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On February 5, 2020, the FTC announced two settlements totaling nearly $3.4 million against Quantum Wellness Botanical Institute, LLC and their principals for claims made to older adults that the “ReJuvenation” pill was an “anti-aging wonder drug.” For example, they represented that the pill could boost HGH levels and add stem cells to the body, thereby repairing age, cell, and heart attack damage; reversing deafness or blindness; and reversing damage from any disease, including Alzheimer’s, Parkinson’s, and Crohn’s disease. The FTC’s complaint alleged ...
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On February 3, 2020, the FTC announced a $350,000 settlement with Shop Tutors Inc., d/b/a LendEDU, a website that ranks and rates consumer financial products such as student and personal loans. The FTC’s complaint alleged that LendEDU and its principals violated the FTC Act by misleading consumers into believing that their website offered consumers “objective,” “accurate” and “unbiased” information, despite the fact that the company was alleged to be selling rankings and ratings to the highest bidder. The FTC also alleged that LendEDU touted unbiased positive reviews of its website, when the vast majority of those reviews had been written by persons closely associated with the company or were altogether fabricated.

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Responding to a challenge brought by HelloFresh (Grocery Delivery E-Services, USA), the National Advertising Division (NAD) affirmed that Home Chef (Relish Labs, LLC) offered reasonable grounds on which to base its claims that its meal kit delivery service offers consumers more flexibility than HelloFresh’s similar service. In particular, NAD noted that Home Chef’s “Customize It” feature provides ample variety, permitting consumers to upgrade or increase the amount of protein in their weekly meal selections, or even change recipes entirely by switching out the ...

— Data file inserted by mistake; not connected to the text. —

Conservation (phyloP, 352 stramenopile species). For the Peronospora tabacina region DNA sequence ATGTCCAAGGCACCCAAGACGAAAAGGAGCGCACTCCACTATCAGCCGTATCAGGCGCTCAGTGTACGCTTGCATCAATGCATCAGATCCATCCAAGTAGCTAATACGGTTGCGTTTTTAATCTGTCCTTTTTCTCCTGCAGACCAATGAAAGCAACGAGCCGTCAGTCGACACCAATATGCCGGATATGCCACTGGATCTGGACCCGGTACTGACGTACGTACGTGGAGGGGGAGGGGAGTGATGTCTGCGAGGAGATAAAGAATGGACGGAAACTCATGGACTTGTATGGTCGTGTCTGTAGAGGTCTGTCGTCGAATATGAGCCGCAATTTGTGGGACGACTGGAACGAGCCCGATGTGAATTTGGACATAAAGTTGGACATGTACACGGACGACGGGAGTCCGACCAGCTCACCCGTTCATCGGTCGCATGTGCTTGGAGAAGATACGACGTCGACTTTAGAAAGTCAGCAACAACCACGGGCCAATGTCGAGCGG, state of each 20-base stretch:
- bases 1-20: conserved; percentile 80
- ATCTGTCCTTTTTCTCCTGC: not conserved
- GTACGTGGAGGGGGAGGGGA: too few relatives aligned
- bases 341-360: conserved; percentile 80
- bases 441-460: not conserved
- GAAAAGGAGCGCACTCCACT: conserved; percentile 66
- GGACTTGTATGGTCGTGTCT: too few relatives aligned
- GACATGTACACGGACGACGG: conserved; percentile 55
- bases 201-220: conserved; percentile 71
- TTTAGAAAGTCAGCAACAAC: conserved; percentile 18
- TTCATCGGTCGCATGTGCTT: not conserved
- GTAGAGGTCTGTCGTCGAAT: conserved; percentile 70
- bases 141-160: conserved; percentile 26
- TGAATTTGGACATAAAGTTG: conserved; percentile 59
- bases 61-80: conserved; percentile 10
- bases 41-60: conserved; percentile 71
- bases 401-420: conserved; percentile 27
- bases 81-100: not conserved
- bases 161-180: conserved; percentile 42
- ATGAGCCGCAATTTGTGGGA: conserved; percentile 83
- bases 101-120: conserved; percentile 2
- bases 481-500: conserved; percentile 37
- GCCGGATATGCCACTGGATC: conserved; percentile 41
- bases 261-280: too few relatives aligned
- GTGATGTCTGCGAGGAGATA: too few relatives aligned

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On January 7, 2020, the Federal Trade Commission announced a settlement with Mortgage Solutions FCS, Inc., d/b/a Mount Diablo Lending, and its sole principal, Ramon Walker, to resolve allegations that the lender violated the FTC Act, the Fair Credit Reporting Act (FCRA) and the Gramm-Leach-Bliley (GLB) Act, by improperly disseminating consumers’ personal information on Yelp in response to consumers’ negative reviews posted to that site. In its complaint, the FTC alleges that Walker posted on Yelp responses that included customers’ nonpublic and personal financial ...
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The Ninth Circuit Court of Appeals dismissed a consumer-fraud class action lawsuit against Diet Dr Pepper maker Dr Pepper/Seven Up, Inc., holding that use of the word “diet” in the product’s name was not false or deceptive advertising in the proper context of the soft drink market. The court found that, despite allegations that the product was long promoted with advertising featuring thin models, the common consumer would not read the “diet” in a soda’s brand name to promise the weight loss or other health benefits commonly associated with the word. Rather, given the ...
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On December 5, 2019, the Federal Trade Commission (FTC) announced a $4.1 million settlement against A.S. Research, LLC (ASR), the marketer of the dietary supplement Synovia. The Commission alleged that ASR misled consumers by purporting Synovia could dramatically reduce or cure chronic joint pain, stiffness and swelling caused by arthritis, carpal tunnel syndrome, tennis elbow and muscular atrophy.